Colleting of plants from the wilds is a difficult proposition. Firstly, the collector has to obtain the consent/permission of the property owner/govt. authorities or sometimes permission may not be required. Secondly, the chances of survival for the collected material depends on several factors such the species of the plant, season of collecting, the amount of rootage remaining after collection, the balance achieved between foliage amp; rootage, the conditions which are provided on transplanting and of course the skill of the collector. In most climates, the best time for collecting is early spring. Dig up as much of the root ball as is possible, wrap the roots with damp sphagnum moss or gunny cloth (similar to hessian) and wrap up the whole plant in plastic sheeting to prevent dehydration. Cut off the top growth as much as possible to match the reduced rootage, keeping the future design of the tree in mind.

Plant the tree as quickly as possible in a large pot or planter box using coarse sand or similar fast draining material; water it thoroughly and keep it in a semi-shaded location, i.e., neither too much shade nor too much sun. Do not prune or otherwise disturb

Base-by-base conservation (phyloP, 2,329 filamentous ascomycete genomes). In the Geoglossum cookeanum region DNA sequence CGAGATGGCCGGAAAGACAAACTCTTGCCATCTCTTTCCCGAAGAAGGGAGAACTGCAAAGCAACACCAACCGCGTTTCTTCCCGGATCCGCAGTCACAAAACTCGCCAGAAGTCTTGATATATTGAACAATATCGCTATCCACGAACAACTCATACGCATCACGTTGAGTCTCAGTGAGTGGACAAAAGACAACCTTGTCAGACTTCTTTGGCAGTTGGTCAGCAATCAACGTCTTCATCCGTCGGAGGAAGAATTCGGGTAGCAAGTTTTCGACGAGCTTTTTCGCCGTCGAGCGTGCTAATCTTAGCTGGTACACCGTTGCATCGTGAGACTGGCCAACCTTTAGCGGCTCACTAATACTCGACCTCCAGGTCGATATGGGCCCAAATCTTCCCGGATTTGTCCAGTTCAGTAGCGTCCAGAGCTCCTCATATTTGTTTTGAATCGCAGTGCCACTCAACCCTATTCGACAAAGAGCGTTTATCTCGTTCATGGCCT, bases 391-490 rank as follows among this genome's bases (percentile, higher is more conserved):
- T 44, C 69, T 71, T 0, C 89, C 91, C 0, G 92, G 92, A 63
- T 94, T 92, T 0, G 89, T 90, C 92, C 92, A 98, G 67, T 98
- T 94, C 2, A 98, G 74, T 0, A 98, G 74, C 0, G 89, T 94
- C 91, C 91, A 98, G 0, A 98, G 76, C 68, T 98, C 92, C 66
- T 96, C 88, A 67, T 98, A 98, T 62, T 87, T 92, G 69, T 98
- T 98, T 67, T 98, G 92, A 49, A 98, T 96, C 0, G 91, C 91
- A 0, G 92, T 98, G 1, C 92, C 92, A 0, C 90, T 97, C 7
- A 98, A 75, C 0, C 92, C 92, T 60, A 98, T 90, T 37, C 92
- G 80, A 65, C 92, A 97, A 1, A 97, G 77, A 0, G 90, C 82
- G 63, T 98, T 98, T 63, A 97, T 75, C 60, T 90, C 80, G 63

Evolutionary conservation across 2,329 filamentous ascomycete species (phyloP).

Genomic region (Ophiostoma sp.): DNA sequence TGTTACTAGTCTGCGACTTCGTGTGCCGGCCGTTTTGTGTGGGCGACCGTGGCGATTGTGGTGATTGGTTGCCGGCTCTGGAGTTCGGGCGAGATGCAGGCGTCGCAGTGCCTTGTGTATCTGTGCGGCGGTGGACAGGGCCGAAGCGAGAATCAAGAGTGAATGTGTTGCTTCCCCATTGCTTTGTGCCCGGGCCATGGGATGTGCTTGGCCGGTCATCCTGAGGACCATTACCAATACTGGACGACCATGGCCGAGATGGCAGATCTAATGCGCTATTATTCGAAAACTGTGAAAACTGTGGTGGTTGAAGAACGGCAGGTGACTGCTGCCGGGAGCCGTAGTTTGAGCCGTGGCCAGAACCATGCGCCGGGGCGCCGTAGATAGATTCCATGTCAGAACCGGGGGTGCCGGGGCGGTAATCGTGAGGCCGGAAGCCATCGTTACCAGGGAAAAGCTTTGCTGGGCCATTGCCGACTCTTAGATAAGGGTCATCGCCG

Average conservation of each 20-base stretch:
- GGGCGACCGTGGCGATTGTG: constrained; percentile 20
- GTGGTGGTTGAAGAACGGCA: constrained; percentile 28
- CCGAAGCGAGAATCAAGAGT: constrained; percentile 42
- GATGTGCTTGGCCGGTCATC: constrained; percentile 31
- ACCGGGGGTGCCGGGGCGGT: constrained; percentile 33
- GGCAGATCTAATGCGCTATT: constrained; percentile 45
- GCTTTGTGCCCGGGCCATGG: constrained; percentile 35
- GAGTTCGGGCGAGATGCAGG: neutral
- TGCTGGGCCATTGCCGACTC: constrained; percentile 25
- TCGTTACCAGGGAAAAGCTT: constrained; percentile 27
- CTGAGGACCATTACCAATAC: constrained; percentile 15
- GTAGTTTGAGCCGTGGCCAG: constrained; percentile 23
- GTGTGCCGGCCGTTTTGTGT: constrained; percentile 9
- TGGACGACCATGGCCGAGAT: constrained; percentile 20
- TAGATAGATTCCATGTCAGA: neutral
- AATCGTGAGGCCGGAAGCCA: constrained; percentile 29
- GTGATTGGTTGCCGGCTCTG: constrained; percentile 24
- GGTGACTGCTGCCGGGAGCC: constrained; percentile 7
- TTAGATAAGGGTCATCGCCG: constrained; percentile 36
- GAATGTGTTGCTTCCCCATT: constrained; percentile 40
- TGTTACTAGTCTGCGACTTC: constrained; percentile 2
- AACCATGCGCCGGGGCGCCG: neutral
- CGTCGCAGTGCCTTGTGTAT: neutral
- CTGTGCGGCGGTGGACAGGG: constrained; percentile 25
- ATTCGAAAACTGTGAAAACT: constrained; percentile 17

the plant for the next year or so letting it grow unchecked to recoup its energy. Intervals between waterings too need to be monitored closely; keep the soil moist but not soggy.. Feeding with fertilizers can be started only when consistent growth is observed. Training or pruning can commence only after rank growth is achieved ensuring that the roots have taken hold. In some cases it may take three/four years for a wild plant to adjust to cramped quarters before any major shaping process can be undertaken. (Tip – Be careful; too much water to a plant used to surviving in a more or less dry condition can lead to root rotting).